South Africa may impose new limits on trophy hunts as it combats a devastating surge in rhino poaching, with 150 killed illegally so far this year, the Environment Ministry said.
Big game hunters are allowed to kill a limited number of rhinos every year, with their horns exported as mounted trophies.
But a Thai man was arrested this week and accused of manipulating the system, making bogus trophy hunts to feed the demand for rhino horns in the Asian traditional medicine market.
His was the fourth arrest in an alleged syndicate that hired Thai strippers and prostitutes to pose as hunters and export the horns.
The ministry "will pursue a halt to the issuance of hunting permits to hunters coming from countries that do not have appropriate legislation to monitor whether the trophy is used for the purpose as reflected on the permits," it said in a statement.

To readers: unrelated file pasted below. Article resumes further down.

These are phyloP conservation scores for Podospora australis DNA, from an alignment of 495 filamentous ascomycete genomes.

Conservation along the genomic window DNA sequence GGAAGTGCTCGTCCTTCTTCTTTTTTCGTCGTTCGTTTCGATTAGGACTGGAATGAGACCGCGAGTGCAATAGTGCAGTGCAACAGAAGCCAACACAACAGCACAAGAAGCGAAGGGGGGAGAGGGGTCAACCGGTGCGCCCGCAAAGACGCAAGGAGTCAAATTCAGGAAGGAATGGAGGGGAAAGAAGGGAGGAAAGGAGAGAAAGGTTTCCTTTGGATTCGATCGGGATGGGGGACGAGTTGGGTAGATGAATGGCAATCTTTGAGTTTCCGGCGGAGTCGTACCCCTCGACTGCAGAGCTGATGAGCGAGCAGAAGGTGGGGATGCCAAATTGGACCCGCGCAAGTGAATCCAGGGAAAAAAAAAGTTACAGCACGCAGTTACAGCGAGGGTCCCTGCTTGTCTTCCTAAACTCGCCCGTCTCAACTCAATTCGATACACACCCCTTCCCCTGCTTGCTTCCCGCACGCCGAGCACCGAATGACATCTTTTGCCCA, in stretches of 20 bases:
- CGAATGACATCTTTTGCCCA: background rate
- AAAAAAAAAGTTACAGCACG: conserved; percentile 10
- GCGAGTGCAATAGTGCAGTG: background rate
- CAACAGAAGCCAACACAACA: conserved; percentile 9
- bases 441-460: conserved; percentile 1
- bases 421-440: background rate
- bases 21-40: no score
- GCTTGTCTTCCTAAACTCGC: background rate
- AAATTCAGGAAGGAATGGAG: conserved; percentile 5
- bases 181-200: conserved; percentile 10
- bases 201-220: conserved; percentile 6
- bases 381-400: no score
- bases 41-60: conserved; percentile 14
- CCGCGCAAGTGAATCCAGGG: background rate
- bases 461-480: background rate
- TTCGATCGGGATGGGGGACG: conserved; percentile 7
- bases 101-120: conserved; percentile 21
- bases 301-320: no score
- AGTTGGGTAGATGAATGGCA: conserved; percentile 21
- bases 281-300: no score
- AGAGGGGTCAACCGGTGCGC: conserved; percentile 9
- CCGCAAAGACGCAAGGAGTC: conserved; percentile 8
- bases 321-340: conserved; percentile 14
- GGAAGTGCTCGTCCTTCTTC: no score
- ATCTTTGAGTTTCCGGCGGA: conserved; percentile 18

The ministry is also in talks with Vietnam's agriculture department on how the countries can work together to address the matter of hunting permits and ways to stop possible abuses.
South Africa has also asked Vietnam "if they could conduct inspections and verify that the white rhinoceros trophies exported from South Africa to Vietnam are still in the possession of the hunters," the statement said.
The animals' distinctive horns are hacked off to be smuggled to the lucrative Asian black market, where the fingernail-like substance is falsely believed to have powerful healing properties.